That night and the next morning the water corporation received several phone calls from nearby residents which were connected to the mains water supply where the work was carried out. Various reports of burning throats and mouths after drinking the water as well as one person reporting tiny red blisters after showering. These residents were rushed to emergency and receive medical aid. The water corporation closed the mains water supply to the nearby area and commenced an investigation. It resulted in a chemical known as Sodium hydroxide, being back flowed into the mains water supply from nearby chemical plant.
The water corporations backflow prevention investigation team toured the plant and found the plant was a distributor of such chemicals as sodium hydroxide. The plant mixed sodium hydroxide with mains water as it was being unloaded from the bulk tanker truck to transfer into 200L drums for distribution. When the water corporation and maintenance crew had stopped the mains water supply the sodium hydroxide which was mixing with the towns water supply had began to back siphon unbeknown to workers at the chemical plant. This resulted in a large quantity of the sodium hydroxide entering into the mains water supply and affecting residents in nearby homes.
Approximately 60 homes in the surrounding area of where the maintenance was being carried out were contaminated by pH levels as high as 13 in some areas. Water authority flushed the mains in affected areas as well as door knocked individual houses to flush their lines to ensure all the sodium hydroxide was removed.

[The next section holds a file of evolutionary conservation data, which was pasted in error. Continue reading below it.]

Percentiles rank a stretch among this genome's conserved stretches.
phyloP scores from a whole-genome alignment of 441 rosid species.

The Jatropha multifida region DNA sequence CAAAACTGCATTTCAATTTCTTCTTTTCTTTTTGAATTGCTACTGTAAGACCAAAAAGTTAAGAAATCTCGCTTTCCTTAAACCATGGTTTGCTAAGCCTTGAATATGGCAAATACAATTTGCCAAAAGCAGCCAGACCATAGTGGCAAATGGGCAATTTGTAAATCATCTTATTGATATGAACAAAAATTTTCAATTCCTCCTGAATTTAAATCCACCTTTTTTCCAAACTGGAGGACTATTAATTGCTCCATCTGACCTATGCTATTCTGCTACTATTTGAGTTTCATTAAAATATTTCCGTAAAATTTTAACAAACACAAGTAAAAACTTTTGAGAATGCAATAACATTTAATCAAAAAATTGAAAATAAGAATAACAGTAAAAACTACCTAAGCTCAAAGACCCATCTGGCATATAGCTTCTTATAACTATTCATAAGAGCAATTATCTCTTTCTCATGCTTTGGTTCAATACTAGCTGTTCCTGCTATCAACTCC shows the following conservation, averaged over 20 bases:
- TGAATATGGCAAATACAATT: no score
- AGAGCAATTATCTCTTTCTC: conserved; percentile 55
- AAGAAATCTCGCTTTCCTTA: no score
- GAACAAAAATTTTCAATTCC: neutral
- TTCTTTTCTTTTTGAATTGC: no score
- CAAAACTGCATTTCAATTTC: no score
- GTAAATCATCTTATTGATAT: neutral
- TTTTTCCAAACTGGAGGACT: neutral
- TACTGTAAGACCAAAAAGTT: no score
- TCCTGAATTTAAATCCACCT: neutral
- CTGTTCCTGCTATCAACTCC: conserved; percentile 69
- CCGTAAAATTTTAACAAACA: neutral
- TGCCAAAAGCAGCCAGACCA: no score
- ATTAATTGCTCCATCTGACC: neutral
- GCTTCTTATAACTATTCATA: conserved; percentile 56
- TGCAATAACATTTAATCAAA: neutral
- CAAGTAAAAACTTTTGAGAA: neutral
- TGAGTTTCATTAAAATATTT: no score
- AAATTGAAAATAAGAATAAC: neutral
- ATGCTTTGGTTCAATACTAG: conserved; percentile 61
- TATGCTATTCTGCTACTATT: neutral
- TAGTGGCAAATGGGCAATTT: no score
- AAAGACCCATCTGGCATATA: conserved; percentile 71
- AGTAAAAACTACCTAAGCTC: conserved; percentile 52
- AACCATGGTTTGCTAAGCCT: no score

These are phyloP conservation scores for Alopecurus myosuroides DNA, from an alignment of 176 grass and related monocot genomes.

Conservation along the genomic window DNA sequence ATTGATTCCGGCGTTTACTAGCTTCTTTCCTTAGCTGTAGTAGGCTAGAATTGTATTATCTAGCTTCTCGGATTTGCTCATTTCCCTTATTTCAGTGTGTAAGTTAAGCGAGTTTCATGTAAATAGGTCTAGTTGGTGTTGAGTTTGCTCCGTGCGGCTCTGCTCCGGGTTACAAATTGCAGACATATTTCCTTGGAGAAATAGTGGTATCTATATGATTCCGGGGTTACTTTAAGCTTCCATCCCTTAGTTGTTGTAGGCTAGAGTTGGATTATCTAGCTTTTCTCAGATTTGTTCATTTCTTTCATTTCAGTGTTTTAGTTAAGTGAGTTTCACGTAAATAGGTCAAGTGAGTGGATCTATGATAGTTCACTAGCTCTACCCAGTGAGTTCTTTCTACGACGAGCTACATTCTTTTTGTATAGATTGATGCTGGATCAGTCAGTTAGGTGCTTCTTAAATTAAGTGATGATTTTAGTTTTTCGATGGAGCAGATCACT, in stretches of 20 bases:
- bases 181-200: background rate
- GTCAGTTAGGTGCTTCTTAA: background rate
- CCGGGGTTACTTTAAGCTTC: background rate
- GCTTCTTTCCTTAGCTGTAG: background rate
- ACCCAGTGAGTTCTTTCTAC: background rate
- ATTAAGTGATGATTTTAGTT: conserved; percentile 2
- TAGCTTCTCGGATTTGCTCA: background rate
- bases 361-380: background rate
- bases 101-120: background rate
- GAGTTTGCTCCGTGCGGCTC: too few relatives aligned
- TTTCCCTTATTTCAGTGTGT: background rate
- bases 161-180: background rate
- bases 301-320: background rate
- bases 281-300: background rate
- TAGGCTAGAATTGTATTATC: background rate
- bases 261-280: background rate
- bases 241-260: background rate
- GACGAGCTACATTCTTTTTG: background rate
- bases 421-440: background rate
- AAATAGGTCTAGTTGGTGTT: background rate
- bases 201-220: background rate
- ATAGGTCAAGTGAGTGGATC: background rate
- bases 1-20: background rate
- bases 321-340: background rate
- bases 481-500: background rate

The local water authority after investigating this instance found no backflow devices were located at the chemical plant and instructed the owners of the chemical plant to install boundary protection as well as zoned protection for various areas of the plant.
Backflow at a surgery
In November 1993, an issue was received by the water corporation from a surgery. The staff at the surgery were complaining about a strange bitter and chemical smell in the water. Following a review, it was discovered that chemicals from a mixer used in an x-ray development had back flowed into the surgery’s drinkable water system.
A chemical used to develop x-rays at the surgery was combined with the water. The water was added to the process via a hose connected to the tap which was accidently submerged by a worker at the surgery and the end of the hose was submerged in the chemicals creating a cross contamination. There was no backflow prevention devices installed on the hose tap which were a requirement under the codes. When the building was originally built, these devices were installed however at some point someone had removed the device over the years of operation at the surgery.
Two days before the issue was raised with the water corporation, the main water supply in the area where the surgery was located was interrupted due to a 150mm water main bursting. The affected area was repaired after surgery hours to avoid an interruption to the water supply whilst in operation. A negative pressure was found to be the cause of the backsiphonige of the chemicals in the x-ray development through the hose to the mains water supply.